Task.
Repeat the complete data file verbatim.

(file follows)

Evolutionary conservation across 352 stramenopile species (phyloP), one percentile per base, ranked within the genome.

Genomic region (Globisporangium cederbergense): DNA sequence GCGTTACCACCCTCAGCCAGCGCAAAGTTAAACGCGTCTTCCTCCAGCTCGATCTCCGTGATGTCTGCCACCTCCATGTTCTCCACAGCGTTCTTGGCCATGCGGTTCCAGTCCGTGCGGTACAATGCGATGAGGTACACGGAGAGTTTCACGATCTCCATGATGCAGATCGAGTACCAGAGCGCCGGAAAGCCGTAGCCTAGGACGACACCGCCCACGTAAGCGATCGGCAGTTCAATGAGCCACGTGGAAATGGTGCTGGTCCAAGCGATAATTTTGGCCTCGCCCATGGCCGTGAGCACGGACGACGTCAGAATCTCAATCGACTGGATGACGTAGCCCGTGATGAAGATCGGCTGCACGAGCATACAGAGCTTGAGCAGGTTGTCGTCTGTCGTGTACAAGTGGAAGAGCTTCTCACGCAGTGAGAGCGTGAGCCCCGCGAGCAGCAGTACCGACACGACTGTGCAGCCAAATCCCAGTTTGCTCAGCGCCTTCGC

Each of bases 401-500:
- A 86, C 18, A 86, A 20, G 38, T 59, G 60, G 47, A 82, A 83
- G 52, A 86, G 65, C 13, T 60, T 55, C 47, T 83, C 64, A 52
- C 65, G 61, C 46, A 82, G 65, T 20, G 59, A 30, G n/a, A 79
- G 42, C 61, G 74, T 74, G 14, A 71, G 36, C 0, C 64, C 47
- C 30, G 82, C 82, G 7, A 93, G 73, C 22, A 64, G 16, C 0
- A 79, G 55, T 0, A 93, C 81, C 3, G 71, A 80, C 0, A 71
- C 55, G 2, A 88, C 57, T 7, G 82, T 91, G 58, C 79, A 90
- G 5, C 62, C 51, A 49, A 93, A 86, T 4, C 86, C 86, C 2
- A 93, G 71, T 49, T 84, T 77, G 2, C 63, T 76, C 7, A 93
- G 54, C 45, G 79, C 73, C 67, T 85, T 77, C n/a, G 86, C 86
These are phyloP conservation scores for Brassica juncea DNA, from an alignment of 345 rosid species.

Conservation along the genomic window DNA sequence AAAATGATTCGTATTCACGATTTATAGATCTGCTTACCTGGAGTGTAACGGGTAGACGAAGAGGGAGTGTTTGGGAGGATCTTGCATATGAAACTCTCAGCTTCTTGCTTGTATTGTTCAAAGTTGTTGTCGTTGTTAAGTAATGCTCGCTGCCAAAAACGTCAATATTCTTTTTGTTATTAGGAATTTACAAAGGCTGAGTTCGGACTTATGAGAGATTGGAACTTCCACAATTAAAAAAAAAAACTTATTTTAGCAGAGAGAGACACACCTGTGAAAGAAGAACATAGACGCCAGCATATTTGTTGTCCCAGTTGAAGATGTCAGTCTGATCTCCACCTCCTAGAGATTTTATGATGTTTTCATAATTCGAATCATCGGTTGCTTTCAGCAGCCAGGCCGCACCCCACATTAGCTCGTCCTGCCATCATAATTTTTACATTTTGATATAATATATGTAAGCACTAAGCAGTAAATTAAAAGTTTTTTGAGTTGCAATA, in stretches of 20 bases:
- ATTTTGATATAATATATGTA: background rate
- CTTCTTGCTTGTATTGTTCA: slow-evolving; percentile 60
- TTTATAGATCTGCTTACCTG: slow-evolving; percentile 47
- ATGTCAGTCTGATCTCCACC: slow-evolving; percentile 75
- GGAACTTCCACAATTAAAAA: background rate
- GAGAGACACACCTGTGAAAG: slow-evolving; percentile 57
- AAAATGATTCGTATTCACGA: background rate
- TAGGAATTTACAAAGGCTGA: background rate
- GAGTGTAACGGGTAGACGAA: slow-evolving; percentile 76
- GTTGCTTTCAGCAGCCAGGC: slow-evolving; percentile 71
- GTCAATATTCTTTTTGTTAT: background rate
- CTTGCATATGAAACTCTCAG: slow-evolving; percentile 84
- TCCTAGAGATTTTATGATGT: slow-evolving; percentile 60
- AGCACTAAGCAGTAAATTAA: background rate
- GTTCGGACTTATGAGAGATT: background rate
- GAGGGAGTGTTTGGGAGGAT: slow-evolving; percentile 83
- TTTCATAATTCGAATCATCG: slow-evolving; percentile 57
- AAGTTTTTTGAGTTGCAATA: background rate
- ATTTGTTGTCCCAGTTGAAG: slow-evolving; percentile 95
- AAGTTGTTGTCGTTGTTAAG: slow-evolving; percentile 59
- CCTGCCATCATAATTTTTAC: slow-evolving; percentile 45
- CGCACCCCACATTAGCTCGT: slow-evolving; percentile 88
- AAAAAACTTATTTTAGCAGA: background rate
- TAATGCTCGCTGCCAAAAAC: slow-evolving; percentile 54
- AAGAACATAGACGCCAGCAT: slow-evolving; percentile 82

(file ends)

Evolutionary conservation across 352 stramenopile species (phyloP), one percentile per base, ranked within the genome.

Genomic region (Globisporangium cederbergense): DNA sequence GCGTTACCACCCTCAGCCAGCGCAAAGTTAAACGCGTCTTCCTCCAGCTCGATCTCCGTGATGTCTGCCACCTCCATGTTCTCCACAGCGTTCTTGGCCATGCGGTTCCAGTCCGTGCGGTACAATGCGATGAGGTACACGGAGAGTTTCACGATCTCCATGATGCAGATCGAGTACCAGAGCGCCGGAAAGCCGTAGCCTAGGACGACACCGCCCACGTAAGCGATCGGCAGTTCAATGAGCCACGTGGAAATGGTGCTGGTCCAAGCGATAATTTTGGCCTCGCCCATGGCCGTGAGCACGGACGACGTCAGAATCTCAATCGACTGGATGACGTAGCCCGTGATGAAGATCGGCTGCACGAGCATACAGAGCTTGAGCAGGTTGTCGTCTGTCGTGTACAAGTGGAAGAGCTTCTCACGCAGTGAGAGCGTGAGCCCCGCGAGCAGCAGTACCGACACGACTGTGCAGCCAAATCCCAGTTTGCTCAGCGCCTTCGC

Each of bases 401-500:
- A 86, C 18, A 86, A 20, G 38, T 59, G 60, G 47, A 82, A 83
- G 52, A 86, G 65, C 13, T 60, T 55, C 47, T 83, C 64, A 52
- C 65, G 61, C 46, A 82, G 65, T 20, G 59, A 30, G n/a, A 79
- G 42, C 61, G 74, T 74, G 14, A 71, G 36, C 0, C 64, C 47
- C 30, G 82, C 82, G 7, A 93, G 73, C 22, A 64, G 16, C 0
- A 79, G 55, T 0, A 93, C 81, C 3, G 71, A 80, C 0, A 71
- C 55, G 2, A 88, C 57, T 7, G 82, T 91, G 58, C 79, A 90
- G 5, C 62, C 51, A 49, A 93, A 86, T 4, C 86, C 86, C 2
- A 93, G 71, T 49, T 84, T 77, G 2, C 63, T 76, C 7, A 93
- G 54, C 45, G 79, C 73, C 67, T 85, T 77, C n/a, G 86, C 86
These are phyloP conservation scores for Brassica juncea DNA, from an alignment of 345 rosid species.

Conservation along the genomic window DNA sequence AAAATGATTCGTATTCACGATTTATAGATCTGCTTACCTGGAGTGTAACGGGTAGACGAAGAGGGAGTGTTTGGGAGGATCTTGCATATGAAACTCTCAGCTTCTTGCTTGTATTGTTCAAAGTTGTTGTCGTTGTTAAGTAATGCTCGCTGCCAAAAACGTCAATATTCTTTTTGTTATTAGGAATTTACAAAGGCTGAGTTCGGACTTATGAGAGATTGGAACTTCCACAATTAAAAAAAAAAACTTATTTTAGCAGAGAGAGACACACCTGTGAAAGAAGAACATAGACGCCAGCATATTTGTTGTCCCAGTTGAAGATGTCAGTCTGATCTCCACCTCCTAGAGATTTTATGATGTTTTCATAATTCGAATCATCGGTTGCTTTCAGCAGCCAGGCCGCACCCCACATTAGCTCGTCCTGCCATCATAATTTTTACATTTTGATATAATATATGTAAGCACTAAGCAGTAAATTAAAAGTTTTTTGAGTTGCAATA, in stretches of 20 bases:
- ATTTTGATATAATATATGTA: background rate
- CTTCTTGCTTGTATTGTTCA: slow-evolving; percentile 60
- TTTATAGATCTGCTTACCTG: slow-evolving; percentile 47
- ATGTCAGTCTGATCTCCACC: slow-evolving; percentile 75
- GGAACTTCCACAATTAAAAA: background rate
- GAGAGACACACCTGTGAAAG: slow-evolving; percentile 57
- AAAATGATTCGTATTCACGA: background rate
- TAGGAATTTACAAAGGCTGA: background rate
- GAGTGTAACGGGTAGACGAA: slow-evolving; percentile 76
- GTTGCTTTCAGCAGCCAGGC: slow-evolving; percentile 71
- GTCAATATTCTTTTTGTTAT: background rate
- CTTGCATATGAAACTCTCAG: slow-evolving; percentile 84
- TCCTAGAGATTTTATGATGT: slow-evolving; percentile 60
- AGCACTAAGCAGTAAATTAA: background rate
- GTTCGGACTTATGAGAGATT: background rate
- GAGGGAGTGTTTGGGAGGAT: slow-evolving; percentile 83
- TTTCATAATTCGAATCATCG: slow-evolving; percentile 57
- AAGTTTTTTGAGTTGCAATA: background rate
- ATTTGTTGTCCCAGTTGAAG: slow-evolving; percentile 95
- AAGTTGTTGTCGTTGTTAAG: slow-evolving; percentile 59
- CCTGCCATCATAATTTTTAC: slow-evolving; percentile 45
- CGCACCCCACATTAGCTCGT: slow-evolving; percentile 88
- AAAAAACTTATTTTAGCAGA: background rate
- TAATGCTCGCTGCCAAAAAC: slow-evolving; percentile 54
- AAGAACATAGACGCCAGCAT: slow-evolving; percentile 82